Keep it up kid! You’re super believable…aparently…

To tie back to the line I wrote up above about side dialogue, I’ll end with the fact that the leadup to Riko and Reg leaving for their adventure is heartbreaking. The Abyss is heavily guarded due to the fact that illegal artifact raiding has been known to occur. It is in this episode that we learn about the Wharf. Riko and Reg need to sneak into the Abyss from a less…savory location to avoid detection, so Shiggy tells them to meet him late at night. Nat appears and takes the gang through the Wharf, revealing that he was born there and left alone after his sister died. As we walk through the Wharf with him we learn that it’s basically a hive structured slum for those not able to live in the countryside. It’s all told through Nat’s calm voice stating things like, “If I hadn’t been picked up, I would have just died of disease or most of the kids around here”. Through this simple set of words we see a whole new world open.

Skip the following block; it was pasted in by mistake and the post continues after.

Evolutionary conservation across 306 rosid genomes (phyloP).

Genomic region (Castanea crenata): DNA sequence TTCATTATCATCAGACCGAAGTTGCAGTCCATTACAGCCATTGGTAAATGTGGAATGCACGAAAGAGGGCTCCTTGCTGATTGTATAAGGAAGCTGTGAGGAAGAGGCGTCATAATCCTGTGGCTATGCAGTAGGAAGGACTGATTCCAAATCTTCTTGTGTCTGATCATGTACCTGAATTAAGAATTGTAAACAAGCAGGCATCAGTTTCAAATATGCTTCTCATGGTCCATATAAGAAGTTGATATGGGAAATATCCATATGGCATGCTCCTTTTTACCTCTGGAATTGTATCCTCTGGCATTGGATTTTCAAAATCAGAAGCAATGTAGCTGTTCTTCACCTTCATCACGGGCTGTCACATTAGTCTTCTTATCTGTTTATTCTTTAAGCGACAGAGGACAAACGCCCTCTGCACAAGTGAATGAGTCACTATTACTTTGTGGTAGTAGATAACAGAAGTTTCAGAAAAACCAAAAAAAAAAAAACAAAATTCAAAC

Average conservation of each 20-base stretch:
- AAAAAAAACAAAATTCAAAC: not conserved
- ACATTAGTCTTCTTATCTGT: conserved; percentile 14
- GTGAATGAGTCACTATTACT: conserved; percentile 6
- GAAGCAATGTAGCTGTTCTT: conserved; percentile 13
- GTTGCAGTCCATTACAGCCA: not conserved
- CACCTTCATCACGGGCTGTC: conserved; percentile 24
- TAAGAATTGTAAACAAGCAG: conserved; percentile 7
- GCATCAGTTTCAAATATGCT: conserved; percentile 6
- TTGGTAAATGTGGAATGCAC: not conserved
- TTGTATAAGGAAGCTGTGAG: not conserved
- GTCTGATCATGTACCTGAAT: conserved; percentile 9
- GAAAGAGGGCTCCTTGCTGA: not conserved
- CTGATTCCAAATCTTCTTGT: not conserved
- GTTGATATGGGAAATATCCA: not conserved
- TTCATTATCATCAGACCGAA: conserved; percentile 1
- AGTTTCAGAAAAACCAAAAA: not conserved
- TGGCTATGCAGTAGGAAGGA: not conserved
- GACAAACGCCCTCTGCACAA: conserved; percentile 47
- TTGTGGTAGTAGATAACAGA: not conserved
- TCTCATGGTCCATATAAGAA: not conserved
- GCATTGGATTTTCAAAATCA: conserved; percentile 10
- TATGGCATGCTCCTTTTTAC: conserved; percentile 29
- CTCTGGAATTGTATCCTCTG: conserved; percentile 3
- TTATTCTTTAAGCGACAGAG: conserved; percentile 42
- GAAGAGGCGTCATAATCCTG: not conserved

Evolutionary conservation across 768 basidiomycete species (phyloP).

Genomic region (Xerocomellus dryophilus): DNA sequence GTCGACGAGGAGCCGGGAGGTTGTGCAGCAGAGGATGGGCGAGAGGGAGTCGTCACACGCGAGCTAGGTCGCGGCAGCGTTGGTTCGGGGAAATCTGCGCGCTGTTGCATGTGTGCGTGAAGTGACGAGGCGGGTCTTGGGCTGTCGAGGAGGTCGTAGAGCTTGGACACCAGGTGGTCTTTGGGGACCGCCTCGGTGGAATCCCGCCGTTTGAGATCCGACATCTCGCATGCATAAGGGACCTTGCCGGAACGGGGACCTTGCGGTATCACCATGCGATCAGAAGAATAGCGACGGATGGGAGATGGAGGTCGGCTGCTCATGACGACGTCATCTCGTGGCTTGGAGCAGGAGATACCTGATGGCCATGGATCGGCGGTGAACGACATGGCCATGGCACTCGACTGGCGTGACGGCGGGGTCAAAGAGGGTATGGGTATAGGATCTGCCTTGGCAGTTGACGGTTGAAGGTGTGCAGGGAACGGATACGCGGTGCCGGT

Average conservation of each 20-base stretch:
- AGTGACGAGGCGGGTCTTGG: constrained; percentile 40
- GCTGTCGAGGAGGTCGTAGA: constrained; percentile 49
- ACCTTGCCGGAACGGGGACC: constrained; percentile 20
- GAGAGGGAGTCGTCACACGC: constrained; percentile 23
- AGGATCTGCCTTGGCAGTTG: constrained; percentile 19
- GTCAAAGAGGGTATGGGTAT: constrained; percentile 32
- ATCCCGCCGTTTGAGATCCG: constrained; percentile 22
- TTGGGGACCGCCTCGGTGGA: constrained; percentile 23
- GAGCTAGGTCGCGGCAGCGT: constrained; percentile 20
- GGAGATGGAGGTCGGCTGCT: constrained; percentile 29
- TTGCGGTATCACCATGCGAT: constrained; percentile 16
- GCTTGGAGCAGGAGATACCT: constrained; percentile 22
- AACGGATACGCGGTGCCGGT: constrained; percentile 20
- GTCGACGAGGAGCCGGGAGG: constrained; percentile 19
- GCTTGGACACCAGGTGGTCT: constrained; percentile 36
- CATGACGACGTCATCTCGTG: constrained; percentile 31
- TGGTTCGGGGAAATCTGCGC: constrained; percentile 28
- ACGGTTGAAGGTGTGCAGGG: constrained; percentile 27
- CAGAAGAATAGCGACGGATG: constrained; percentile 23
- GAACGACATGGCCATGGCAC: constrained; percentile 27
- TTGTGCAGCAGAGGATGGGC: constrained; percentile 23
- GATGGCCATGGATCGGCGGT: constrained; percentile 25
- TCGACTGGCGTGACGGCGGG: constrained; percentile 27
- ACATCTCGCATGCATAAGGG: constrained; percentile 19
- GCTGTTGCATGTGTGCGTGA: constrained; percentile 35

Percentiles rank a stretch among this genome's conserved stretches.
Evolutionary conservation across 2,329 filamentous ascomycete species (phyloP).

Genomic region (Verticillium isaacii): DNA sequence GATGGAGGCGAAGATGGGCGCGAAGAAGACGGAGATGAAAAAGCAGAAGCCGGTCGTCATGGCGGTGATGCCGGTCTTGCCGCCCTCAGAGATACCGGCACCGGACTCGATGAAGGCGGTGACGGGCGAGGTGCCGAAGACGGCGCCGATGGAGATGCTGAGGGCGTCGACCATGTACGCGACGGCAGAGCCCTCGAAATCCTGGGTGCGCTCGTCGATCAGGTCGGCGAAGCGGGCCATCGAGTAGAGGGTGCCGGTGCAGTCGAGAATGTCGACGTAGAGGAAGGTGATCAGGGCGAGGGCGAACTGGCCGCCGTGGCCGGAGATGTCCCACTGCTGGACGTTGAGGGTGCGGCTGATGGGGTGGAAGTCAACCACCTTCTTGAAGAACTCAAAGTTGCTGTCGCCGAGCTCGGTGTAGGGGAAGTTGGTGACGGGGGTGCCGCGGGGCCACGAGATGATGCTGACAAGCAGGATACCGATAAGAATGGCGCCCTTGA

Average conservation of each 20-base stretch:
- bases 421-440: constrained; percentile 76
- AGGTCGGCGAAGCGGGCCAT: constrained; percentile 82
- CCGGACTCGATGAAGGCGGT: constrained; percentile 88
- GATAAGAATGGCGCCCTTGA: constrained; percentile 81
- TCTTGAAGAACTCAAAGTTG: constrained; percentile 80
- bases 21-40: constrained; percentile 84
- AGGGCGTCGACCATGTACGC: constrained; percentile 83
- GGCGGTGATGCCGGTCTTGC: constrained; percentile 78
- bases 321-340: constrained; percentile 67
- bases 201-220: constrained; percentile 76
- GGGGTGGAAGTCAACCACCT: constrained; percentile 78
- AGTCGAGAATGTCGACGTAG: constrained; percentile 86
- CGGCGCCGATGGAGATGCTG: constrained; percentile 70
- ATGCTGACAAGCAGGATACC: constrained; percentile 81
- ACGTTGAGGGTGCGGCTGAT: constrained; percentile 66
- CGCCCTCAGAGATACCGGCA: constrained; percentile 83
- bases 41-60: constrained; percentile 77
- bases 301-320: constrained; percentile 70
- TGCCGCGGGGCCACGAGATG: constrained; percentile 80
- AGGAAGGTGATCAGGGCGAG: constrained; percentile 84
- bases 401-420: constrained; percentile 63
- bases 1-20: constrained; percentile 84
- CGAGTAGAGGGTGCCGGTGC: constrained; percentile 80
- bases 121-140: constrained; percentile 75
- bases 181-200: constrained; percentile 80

The finale of this episode has Nat unable to stutter out how sad he is to see Riko go. Riko finally breaks down and cries, telling him that even if she never makes it back, they will always be connected by the Abyss, because those who are lost leave their voices behind to guide those who venture in. I have the worst feeling about this and everything in this scene made ME almost cry. Hang in there kids…

As with the previous 2 episodes, everything in this show is beautiful to look at. Each shot could be a poster in your house. The sequence with the map blew my mind as it harkened back to Seirei no Moribito where animators poured so much love into 2 second shots.


With gorgeous art and strong world building I highly recommend getting into this show. prepared for tragedy because my female instincts tell me there’s a storm a comin’.